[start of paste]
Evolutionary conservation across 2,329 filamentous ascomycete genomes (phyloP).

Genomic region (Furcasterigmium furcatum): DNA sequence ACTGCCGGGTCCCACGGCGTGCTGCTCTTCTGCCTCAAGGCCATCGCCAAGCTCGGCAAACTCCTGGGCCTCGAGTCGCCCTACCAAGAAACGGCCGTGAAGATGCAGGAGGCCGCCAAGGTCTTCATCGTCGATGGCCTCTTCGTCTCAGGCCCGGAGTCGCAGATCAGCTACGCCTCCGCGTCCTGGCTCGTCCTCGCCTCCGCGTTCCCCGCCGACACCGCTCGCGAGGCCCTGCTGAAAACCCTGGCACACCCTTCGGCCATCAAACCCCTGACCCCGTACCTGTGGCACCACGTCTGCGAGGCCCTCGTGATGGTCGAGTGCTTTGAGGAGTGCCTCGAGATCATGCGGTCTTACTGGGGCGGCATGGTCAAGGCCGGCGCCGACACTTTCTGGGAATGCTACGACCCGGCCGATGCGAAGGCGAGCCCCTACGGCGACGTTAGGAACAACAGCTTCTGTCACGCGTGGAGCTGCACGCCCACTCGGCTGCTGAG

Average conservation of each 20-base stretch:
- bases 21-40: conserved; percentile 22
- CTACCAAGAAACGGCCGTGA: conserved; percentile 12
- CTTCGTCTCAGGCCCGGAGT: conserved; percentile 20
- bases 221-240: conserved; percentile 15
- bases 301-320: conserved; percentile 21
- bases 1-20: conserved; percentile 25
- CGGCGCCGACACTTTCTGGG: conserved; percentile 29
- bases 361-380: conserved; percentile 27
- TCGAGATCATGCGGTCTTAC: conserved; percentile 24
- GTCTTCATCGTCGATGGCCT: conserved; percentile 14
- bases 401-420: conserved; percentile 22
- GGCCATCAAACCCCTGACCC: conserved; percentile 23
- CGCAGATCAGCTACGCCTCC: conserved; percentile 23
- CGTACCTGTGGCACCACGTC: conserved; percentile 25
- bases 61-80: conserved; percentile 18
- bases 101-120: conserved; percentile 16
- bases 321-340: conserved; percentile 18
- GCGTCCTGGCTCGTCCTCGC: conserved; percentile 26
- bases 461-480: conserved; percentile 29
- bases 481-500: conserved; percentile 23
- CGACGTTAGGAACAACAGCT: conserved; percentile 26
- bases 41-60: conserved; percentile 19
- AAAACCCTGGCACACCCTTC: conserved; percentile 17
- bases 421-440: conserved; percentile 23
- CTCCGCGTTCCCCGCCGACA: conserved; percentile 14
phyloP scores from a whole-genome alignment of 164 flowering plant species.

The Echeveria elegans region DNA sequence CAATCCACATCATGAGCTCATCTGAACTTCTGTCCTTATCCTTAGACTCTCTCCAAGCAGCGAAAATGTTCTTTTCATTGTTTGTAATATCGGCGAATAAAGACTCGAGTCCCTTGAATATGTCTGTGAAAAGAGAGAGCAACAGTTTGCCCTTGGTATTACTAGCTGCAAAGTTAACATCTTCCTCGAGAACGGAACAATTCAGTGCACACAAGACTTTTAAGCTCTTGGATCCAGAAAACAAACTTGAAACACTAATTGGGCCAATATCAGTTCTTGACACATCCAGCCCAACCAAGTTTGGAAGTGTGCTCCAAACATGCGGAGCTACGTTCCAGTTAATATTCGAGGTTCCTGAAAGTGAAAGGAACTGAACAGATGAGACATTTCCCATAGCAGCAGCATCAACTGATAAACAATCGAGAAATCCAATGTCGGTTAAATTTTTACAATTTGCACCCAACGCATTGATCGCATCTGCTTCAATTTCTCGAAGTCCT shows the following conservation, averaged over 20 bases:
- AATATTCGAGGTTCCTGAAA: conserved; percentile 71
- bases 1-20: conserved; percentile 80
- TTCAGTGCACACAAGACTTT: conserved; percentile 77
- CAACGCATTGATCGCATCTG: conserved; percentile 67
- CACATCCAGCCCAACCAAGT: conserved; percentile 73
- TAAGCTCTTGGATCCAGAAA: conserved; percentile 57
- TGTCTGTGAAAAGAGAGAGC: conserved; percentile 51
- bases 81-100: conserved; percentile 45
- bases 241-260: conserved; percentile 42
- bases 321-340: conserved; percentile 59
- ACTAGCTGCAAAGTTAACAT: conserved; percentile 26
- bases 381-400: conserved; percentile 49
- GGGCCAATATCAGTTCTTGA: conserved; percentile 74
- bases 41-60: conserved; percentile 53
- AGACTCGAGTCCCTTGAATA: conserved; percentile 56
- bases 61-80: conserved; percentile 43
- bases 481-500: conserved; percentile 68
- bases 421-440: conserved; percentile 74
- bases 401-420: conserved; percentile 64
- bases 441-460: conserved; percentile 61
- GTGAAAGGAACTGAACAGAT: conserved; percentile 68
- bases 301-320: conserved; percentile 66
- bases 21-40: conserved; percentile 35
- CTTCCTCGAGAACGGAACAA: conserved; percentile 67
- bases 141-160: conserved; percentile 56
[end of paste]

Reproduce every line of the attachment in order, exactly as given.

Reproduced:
Evolutionary conservation across 2,329 filamentous ascomycete genomes (phyloP).

Genomic region (Furcasterigmium furcatum): DNA sequence ACTGCCGGGTCCCACGGCGTGCTGCTCTTCTGCCTCAAGGCCATCGCCAAGCTCGGCAAACTCCTGGGCCTCGAGTCGCCCTACCAAGAAACGGCCGTGAAGATGCAGGAGGCCGCCAAGGTCTTCATCGTCGATGGCCTCTTCGTCTCAGGCCCGGAGTCGCAGATCAGCTACGCCTCCGCGTCCTGGCTCGTCCTCGCCTCCGCGTTCCCCGCCGACACCGCTCGCGAGGCCCTGCTGAAAACCCTGGCACACCCTTCGGCCATCAAACCCCTGACCCCGTACCTGTGGCACCACGTCTGCGAGGCCCTCGTGATGGTCGAGTGCTTTGAGGAGTGCCTCGAGATCATGCGGTCTTACTGGGGCGGCATGGTCAAGGCCGGCGCCGACACTTTCTGGGAATGCTACGACCCGGCCGATGCGAAGGCGAGCCCCTACGGCGACGTTAGGAACAACAGCTTCTGTCACGCGTGGAGCTGCACGCCCACTCGGCTGCTGAG

Average conservation of each 20-base stretch:
- bases 21-40: conserved; percentile 22
- CTACCAAGAAACGGCCGTGA: conserved; percentile 12
- CTTCGTCTCAGGCCCGGAGT: conserved; percentile 20
- bases 221-240: conserved; percentile 15
- bases 301-320: conserved; percentile 21
- bases 1-20: conserved; percentile 25
- CGGCGCCGACACTTTCTGGG: conserved; percentile 29
- bases 361-380: conserved; percentile 27
- TCGAGATCATGCGGTCTTAC: conserved; percentile 24
- GTCTTCATCGTCGATGGCCT: conserved; percentile 14
- bases 401-420: conserved; percentile 22
- GGCCATCAAACCCCTGACCC: conserved; percentile 23
- CGCAGATCAGCTACGCCTCC: conserved; percentile 23
- CGTACCTGTGGCACCACGTC: conserved; percentile 25
- bases 61-80: conserved; percentile 18
- bases 101-120: conserved; percentile 16
- bases 321-340: conserved; percentile 18
- GCGTCCTGGCTCGTCCTCGC: conserved; percentile 26
- bases 461-480: conserved; percentile 29
- bases 481-500: conserved; percentile 23
- CGACGTTAGGAACAACAGCT: conserved; percentile 26
- bases 41-60: conserved; percentile 19
- AAAACCCTGGCACACCCTTC: conserved; percentile 17
- bases 421-440: conserved; percentile 23
- CTCCGCGTTCCCCGCCGACA: conserved; percentile 14
phyloP scores from a whole-genome alignment of 164 flowering plant species.

The Echeveria elegans region DNA sequence CAATCCACATCATGAGCTCATCTGAACTTCTGTCCTTATCCTTAGACTCTCTCCAAGCAGCGAAAATGTTCTTTTCATTGTTTGTAATATCGGCGAATAAAGACTCGAGTCCCTTGAATATGTCTGTGAAAAGAGAGAGCAACAGTTTGCCCTTGGTATTACTAGCTGCAAAGTTAACATCTTCCTCGAGAACGGAACAATTCAGTGCACACAAGACTTTTAAGCTCTTGGATCCAGAAAACAAACTTGAAACACTAATTGGGCCAATATCAGTTCTTGACACATCCAGCCCAACCAAGTTTGGAAGTGTGCTCCAAACATGCGGAGCTACGTTCCAGTTAATATTCGAGGTTCCTGAAAGTGAAAGGAACTGAACAGATGAGACATTTCCCATAGCAGCAGCATCAACTGATAAACAATCGAGAAATCCAATGTCGGTTAAATTTTTACAATTTGCACCCAACGCATTGATCGCATCTGCTTCAATTTCTCGAAGTCCT shows the following conservation, averaged over 20 bases:
- AATATTCGAGGTTCCTGAAA: conserved; percentile 71
- bases 1-20: conserved; percentile 80
- TTCAGTGCACACAAGACTTT: conserved; percentile 77
- CAACGCATTGATCGCATCTG: conserved; percentile 67
- CACATCCAGCCCAACCAAGT: conserved; percentile 73
- TAAGCTCTTGGATCCAGAAA: conserved; percentile 57
- TGTCTGTGAAAAGAGAGAGC: conserved; percentile 51
- bases 81-100: conserved; percentile 45
- bases 241-260: conserved; percentile 42
- bases 321-340: conserved; percentile 59
- ACTAGCTGCAAAGTTAACAT: conserved; percentile 26
- bases 381-400: conserved; percentile 49
- GGGCCAATATCAGTTCTTGA: conserved; percentile 74
- bases 41-60: conserved; percentile 53
- AGACTCGAGTCCCTTGAATA: conserved; percentile 56
- bases 61-80: conserved; percentile 43
- bases 481-500: conserved; percentile 68
- bases 421-440: conserved; percentile 74
- bases 401-420: conserved; percentile 64
- bases 441-460: conserved; percentile 61
- GTGAAAGGAACTGAACAGAT: conserved; percentile 68
- bases 301-320: conserved; percentile 66
- bases 21-40: conserved; percentile 35
- CTTCCTCGAGAACGGAACAA: conserved; percentile 67
- bases 141-160: conserved; percentile 56